I could be stood on a street in Vienna, staring up at the Hofsburg and thinking of the time Nick and I made love right up against the walls a few autumns ago. I was stood on centuries of history, on roads steeped in culture, landscapes marked with an age which is no more…and I could not care less.

Why did I give up my life in Cardiff? South Wales was by far the best place I had ever lived, and believe me, I have lived almost everywhere in the British Isles. One of the prettiest cities I have ever had the pleasure of being part of, fantastic culture and language with a substantial link to the rest of the UK.

Problem was, when I was in Cardiff I wanted to be elsewhere. I would wake up and dream of Trondheim or ponder the streets of Espoo in my lunch break and go to bed in a reverie about Gothenburg.

But most of all I would dream about being free. Free from the holy chains of Islam and Christianity, the oppressive traditions of Turkey and Lithuania and live my own life away from the pain of my hapless birth. A free and limitless life where there were no restrictions and I had sexual freedom, racial freedom, political and religious freedom. The freedom that which Western Europe had nearly torn itself apart for more than 60 years ago.

I am twenty-seven years old. I am so close to thirty I can taste it. The turning point from the prime of youth to the decline of age.

I am 27 years old and all I have to show for it is a job at a local café and writing in my spare time for a struggling art magazine. A shoddy flat which we found so rustic at first glace, so romantic, so beautiful. I have a Swiss boyfriend who works as a waiter on nights in a local posh French-owned restaurant but paints in his spare time.

If I had never escaped from my family, where would I be now? I often ponder this. After all, it's not easy being sent into excommunication by your own mother and father after they find out who their son is. Was I not a faggot, or had I not given in to freedom, who would I be? Perhaps I would be married to some Turkish girl sent over straight from the Turkish countryside. A stupid, witless girl who quailed at the simple present of a man and was pious as a saint. Boring. But perhaps I would have a child. A son, a daughter? A little 2 year old girl called Fazilet or a small boy named Murat. I could have taught them about art and how the United Kingdom actually has over 7000 islands. I might have had a stable job – a doctor, a lawyer, a businessman. An income at least.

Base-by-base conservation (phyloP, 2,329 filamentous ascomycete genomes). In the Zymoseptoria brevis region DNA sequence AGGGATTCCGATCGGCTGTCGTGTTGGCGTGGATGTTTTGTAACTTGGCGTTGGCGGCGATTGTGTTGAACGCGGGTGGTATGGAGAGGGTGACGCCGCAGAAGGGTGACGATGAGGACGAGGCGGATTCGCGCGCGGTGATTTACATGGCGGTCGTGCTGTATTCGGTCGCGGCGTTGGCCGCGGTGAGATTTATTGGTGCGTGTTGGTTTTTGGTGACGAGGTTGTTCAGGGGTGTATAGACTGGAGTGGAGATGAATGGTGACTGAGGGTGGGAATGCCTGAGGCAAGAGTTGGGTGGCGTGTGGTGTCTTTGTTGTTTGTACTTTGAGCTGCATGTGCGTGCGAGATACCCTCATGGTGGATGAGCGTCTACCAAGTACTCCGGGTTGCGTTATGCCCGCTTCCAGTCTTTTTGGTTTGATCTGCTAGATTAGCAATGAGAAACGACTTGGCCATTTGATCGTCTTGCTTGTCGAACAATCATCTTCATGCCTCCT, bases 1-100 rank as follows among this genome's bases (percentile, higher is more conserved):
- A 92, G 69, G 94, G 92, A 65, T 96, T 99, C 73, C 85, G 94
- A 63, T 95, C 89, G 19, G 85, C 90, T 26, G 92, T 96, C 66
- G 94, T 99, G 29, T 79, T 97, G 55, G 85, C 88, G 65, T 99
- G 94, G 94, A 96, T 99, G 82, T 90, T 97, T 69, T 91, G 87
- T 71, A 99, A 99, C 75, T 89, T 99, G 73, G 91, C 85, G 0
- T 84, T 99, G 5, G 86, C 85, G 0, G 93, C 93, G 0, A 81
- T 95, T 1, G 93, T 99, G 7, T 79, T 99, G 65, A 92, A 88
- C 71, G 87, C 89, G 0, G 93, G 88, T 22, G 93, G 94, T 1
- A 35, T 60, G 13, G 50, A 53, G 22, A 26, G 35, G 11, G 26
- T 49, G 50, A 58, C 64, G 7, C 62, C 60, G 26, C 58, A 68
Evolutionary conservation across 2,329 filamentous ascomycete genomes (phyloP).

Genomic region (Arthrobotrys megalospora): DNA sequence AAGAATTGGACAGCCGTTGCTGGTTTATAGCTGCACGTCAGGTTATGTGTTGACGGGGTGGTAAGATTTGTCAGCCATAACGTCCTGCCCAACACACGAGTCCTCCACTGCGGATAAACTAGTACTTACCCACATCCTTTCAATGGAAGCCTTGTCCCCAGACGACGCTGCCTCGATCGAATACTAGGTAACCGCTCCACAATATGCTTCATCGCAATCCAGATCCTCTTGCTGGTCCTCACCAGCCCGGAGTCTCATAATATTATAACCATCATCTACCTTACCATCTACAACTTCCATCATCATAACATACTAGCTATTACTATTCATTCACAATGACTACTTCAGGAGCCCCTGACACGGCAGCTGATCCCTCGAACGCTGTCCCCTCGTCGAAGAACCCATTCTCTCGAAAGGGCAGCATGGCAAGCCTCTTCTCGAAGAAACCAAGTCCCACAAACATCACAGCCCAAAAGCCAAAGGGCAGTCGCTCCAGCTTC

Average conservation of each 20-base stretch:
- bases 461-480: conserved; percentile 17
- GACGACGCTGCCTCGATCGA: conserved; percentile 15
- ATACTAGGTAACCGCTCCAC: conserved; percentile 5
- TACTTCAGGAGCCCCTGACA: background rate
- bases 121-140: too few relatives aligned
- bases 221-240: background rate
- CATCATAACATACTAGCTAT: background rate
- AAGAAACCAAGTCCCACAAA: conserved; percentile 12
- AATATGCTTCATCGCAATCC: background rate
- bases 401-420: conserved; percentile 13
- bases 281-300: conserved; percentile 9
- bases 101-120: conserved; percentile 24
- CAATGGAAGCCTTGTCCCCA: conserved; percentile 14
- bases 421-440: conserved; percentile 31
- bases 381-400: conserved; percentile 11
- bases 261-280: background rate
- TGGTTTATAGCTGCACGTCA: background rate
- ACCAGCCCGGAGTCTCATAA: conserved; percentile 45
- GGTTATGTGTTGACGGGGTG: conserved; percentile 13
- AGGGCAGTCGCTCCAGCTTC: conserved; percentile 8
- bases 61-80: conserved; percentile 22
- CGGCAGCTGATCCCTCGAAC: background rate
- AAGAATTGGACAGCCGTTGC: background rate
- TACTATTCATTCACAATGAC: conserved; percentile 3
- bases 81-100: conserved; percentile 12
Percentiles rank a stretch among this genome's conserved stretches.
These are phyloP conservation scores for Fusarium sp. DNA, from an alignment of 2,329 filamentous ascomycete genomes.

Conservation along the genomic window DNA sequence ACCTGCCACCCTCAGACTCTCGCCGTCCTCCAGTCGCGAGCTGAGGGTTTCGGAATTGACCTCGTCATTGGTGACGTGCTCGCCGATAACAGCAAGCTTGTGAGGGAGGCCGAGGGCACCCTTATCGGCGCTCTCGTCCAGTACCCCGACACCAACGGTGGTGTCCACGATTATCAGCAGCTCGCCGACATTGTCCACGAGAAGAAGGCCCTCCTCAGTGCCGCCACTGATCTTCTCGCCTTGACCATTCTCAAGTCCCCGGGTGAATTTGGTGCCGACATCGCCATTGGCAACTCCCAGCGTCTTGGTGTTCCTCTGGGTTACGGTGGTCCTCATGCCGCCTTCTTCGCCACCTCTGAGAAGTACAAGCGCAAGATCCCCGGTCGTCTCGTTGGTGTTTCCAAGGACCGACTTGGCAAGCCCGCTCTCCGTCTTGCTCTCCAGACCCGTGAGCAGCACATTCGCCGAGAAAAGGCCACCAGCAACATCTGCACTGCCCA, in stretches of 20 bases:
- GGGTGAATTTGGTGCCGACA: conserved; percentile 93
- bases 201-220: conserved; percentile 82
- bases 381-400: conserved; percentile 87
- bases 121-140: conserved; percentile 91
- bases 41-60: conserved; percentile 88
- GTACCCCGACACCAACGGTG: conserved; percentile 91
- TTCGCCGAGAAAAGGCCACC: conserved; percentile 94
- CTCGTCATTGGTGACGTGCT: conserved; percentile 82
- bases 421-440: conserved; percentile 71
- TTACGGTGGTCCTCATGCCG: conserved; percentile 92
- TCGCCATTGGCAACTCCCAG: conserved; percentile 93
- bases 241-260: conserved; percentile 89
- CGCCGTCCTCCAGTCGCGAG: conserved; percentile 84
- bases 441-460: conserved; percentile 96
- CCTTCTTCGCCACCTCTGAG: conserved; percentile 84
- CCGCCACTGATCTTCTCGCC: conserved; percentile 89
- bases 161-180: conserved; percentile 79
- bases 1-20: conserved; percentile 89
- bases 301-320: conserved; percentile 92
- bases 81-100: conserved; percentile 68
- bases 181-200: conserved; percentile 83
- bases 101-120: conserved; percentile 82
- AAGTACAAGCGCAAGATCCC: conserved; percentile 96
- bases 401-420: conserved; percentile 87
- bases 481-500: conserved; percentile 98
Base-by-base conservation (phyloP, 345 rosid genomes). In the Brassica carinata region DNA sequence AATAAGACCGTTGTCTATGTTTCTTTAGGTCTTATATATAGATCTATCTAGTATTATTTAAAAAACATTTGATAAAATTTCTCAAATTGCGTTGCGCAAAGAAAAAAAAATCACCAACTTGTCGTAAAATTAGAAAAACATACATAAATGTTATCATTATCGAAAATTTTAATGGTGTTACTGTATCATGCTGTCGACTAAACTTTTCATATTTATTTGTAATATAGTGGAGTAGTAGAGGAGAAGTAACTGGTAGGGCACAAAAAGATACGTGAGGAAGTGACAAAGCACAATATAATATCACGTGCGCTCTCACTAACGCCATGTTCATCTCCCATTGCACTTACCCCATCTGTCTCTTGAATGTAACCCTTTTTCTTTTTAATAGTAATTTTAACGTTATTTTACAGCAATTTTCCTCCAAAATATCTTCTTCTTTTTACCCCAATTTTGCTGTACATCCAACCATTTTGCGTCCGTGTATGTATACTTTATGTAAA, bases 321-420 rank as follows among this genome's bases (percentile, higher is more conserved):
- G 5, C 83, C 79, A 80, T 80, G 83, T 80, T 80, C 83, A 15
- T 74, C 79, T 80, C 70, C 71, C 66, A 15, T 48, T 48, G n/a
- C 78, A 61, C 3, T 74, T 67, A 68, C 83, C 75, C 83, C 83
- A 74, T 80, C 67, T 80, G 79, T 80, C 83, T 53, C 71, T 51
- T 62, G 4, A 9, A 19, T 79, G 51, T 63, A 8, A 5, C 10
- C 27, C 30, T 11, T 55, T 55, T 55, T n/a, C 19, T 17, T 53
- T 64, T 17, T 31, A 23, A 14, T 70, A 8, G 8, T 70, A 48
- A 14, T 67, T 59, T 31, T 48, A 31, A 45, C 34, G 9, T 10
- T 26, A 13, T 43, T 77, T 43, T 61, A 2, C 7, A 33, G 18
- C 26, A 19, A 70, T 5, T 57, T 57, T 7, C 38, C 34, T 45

So this was the cost of living a liberal homosexual lifestyle in Western Europe. No children, no real future, no career, no stability. Just living precariously from day to the next and being utterly, utterly free. Because that is what is important right? Freedom from religion and the restraints of conservative society and of course the cage which families seem to enforce upon their children. It felt less free than it did empty. Empty and lonely. I could run across the vast expanses of Siberia screaming "I AM FREE!" without coming across a single person who could just hear me.

I imagine I am in an underground nightclub in Paris which plays mindless trance music, with lasers beaming past people and strobe lighting adding a confusing effect on the crowds. Everyone here is angry because they are free.

They are free but the effort it took to get their rent their souls apart horribly into shreds of hatred or indifference. They come to this club and bash out all their rage on the dance floor and numb their sorrow with drink. Everything will go back to normal in the morning but for one night in the week they can come here and forget everything… be happy.

Because that is all it is – you think happiness will come automatically when you are liberated but this lesson is learnt gradually and with a sickeningly unexpected realisation. Like discovering a fatal truth, it becomes part of you and you accept it, submitting to your pre-determined fate.

"Father into Your Hands I commend My Spirit."

After having control of your fate for so long you decide that you would rather a greater power take charge in your affairs after all. Why? Easier perhaps.

Far simpler to let someone else make our decisions. A child-like desire to be looked after. Even if you do liberate yourself then so what?

I'm in Vienna, I have a wonderful life partner, I have a stress-free job.

Now what?

I just exist.

Everyone needs something to work towards, to struggle against because once you get to the summit all you can do is sit there in appreciation. You could throw yourself off Everest, plummeting to the bottom because all will to live is gone.